It is said that home is where the heart is, but when war rips a young man from everything he knows and loves, will he be able to find his way back to what truly matters? In post-war rural France, following the devastation, physical and emotional, of WW II, a man moves his house, using only a cow and a cart, six kilometres to the other side of his village. Where he painstakingly re-builds his home. By hand. It takes him seven years. Why would anyone do such a thing? The war was won - could he now win the peace? History, secrets and painful truths collide in this astonishingly human, warm and emotive debut from writer George Costigan.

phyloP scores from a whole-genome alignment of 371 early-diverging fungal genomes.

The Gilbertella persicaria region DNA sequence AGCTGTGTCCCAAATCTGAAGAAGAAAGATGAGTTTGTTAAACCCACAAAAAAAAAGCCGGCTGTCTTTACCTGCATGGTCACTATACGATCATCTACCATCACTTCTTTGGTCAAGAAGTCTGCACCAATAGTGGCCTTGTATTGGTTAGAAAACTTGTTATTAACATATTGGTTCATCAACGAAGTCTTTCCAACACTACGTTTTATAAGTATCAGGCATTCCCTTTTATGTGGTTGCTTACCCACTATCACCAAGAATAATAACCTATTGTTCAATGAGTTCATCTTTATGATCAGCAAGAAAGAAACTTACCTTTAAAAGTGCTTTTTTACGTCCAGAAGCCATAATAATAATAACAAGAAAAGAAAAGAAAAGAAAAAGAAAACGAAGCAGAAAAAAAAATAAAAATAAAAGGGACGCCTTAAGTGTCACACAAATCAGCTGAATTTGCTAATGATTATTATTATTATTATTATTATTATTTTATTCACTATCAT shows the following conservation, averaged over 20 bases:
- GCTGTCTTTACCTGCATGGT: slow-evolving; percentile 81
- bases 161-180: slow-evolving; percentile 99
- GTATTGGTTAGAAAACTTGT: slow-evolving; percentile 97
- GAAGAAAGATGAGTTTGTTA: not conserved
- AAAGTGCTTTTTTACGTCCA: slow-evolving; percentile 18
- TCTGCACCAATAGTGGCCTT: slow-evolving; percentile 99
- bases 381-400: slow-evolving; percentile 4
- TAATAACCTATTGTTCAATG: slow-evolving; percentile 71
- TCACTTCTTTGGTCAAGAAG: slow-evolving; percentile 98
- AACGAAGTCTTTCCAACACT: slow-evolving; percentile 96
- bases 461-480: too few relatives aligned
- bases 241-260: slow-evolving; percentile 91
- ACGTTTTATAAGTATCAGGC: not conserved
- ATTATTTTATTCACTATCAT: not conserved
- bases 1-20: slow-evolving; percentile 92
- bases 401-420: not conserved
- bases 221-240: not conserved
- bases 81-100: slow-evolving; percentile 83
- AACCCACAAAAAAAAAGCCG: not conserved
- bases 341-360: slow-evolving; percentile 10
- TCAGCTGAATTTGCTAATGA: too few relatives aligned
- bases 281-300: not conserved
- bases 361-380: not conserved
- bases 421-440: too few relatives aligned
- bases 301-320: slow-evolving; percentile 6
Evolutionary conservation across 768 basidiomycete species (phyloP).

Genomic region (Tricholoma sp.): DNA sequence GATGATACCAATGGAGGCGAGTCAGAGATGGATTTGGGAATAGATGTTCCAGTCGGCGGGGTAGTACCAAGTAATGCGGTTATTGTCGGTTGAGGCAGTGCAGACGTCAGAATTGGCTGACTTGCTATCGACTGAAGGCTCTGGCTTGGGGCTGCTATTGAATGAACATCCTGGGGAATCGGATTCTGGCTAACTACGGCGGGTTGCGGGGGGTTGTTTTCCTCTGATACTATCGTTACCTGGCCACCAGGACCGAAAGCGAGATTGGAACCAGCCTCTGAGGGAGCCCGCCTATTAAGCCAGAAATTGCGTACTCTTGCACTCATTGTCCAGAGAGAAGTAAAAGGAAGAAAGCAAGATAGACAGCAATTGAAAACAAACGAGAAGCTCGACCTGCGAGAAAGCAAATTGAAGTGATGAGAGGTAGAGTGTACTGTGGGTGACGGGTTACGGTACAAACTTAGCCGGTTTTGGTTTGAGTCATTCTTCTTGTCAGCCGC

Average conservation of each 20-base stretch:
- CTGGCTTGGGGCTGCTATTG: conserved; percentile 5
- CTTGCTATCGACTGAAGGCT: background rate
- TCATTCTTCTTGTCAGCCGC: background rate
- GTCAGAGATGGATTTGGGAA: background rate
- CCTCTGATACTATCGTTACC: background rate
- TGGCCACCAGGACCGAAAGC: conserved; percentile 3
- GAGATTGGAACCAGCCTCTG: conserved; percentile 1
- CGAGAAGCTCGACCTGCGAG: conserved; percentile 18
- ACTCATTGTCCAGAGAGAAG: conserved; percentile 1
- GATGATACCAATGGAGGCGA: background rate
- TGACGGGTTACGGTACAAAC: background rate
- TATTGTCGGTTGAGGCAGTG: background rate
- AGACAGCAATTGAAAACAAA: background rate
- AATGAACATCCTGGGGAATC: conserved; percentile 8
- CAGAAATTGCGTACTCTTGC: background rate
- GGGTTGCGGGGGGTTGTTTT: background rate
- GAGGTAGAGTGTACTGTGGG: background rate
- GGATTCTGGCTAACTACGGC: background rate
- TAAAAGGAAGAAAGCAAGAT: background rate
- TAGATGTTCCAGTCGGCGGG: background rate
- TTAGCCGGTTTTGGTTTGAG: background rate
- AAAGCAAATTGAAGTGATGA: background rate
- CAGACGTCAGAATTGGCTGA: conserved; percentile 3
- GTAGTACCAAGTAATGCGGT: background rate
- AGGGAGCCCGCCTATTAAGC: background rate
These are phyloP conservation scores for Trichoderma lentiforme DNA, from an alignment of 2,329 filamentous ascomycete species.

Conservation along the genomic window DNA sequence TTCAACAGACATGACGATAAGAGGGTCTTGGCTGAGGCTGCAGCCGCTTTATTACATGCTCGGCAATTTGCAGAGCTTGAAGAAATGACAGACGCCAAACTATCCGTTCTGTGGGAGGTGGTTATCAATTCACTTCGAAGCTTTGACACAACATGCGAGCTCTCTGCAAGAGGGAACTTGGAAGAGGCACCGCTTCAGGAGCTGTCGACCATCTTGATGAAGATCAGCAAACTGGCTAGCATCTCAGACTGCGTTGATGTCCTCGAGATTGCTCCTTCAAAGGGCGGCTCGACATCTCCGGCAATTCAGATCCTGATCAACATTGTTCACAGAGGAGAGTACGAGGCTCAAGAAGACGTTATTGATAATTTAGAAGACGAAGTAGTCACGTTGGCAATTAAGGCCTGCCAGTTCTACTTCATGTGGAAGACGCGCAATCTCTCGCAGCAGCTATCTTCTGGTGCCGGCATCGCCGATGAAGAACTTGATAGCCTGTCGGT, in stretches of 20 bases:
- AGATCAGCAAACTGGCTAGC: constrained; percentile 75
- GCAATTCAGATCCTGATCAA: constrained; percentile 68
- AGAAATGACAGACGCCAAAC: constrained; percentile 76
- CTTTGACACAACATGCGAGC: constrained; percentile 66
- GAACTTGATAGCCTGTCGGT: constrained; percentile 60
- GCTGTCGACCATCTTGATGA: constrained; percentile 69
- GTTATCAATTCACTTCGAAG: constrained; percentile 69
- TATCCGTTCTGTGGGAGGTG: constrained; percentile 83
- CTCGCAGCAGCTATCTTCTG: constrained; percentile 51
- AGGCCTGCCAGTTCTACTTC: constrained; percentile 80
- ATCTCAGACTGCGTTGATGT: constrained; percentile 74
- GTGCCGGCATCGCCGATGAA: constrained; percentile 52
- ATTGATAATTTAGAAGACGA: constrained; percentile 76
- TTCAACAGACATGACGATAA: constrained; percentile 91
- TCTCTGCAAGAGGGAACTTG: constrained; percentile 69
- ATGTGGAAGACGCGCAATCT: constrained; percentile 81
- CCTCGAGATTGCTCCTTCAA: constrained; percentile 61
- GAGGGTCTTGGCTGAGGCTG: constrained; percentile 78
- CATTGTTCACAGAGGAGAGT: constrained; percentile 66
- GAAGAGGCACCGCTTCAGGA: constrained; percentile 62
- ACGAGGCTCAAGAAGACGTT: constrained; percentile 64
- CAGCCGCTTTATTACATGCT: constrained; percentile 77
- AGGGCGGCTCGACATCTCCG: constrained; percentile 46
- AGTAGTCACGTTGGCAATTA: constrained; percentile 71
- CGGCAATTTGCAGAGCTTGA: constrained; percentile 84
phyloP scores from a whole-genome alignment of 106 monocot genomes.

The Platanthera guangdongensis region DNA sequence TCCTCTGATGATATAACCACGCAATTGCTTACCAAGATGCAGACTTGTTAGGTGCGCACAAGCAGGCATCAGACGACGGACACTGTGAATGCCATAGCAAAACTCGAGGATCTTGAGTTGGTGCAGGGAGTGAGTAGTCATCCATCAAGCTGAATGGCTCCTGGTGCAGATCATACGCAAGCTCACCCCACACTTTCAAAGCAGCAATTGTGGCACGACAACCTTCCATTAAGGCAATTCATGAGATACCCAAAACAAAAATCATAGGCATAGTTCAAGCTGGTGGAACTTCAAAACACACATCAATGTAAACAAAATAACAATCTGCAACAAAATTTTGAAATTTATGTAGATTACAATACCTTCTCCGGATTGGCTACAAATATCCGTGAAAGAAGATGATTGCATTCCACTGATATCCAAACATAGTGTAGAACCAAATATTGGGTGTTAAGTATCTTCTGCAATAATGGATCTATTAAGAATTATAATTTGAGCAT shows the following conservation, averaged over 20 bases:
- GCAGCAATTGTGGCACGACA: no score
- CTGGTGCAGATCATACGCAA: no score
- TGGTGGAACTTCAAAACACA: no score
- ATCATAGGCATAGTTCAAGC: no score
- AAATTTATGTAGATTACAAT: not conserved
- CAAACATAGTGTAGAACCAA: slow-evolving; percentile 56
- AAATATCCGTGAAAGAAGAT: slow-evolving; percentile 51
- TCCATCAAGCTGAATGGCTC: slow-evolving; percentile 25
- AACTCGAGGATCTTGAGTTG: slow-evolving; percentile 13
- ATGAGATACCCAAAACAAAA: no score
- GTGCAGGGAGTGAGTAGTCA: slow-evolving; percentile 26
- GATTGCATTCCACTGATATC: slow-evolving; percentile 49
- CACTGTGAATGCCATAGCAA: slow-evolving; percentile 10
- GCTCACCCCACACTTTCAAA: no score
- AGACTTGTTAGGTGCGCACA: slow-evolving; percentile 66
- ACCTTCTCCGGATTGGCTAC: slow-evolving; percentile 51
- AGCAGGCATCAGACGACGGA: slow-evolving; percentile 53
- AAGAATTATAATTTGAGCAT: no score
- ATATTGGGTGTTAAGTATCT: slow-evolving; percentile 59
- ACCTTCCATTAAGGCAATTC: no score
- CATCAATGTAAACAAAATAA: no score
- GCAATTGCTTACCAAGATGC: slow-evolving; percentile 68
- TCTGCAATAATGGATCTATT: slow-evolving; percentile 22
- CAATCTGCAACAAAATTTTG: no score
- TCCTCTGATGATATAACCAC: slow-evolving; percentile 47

George Costigan has been a motor-parts storeman, a trainee accountant, another trainee accountant (both failed) a steel-worker, an insurance clerk, a wood-cutter, a bookseller, a record salesman, a book-keeper for a wedding-dress business - and then someone asked him to be in a play. College followed and a career that started in children's theatre, then took in Butlins Repetory Theatre in Filey and eventually landed him at the Liverpool Everyman theatre. It was here he met some hugely influential people - Chris Bond, Alan Bleasedale, Alan Dossor and above all, Julia North. His acting career has included working with Sally Wainwright, Willy Russell, Alan Clarke and Clint Eastwood. He has directed Daniel Day-Lewis and Pete Postlethwaite, and his writing for the stage includes several Liverpool Everyman pub shows and 'Trust Byron', for which he was nominated for Best Actor at the 1990 Edinburgh Festival. He and Julia North have three sons and one grandson.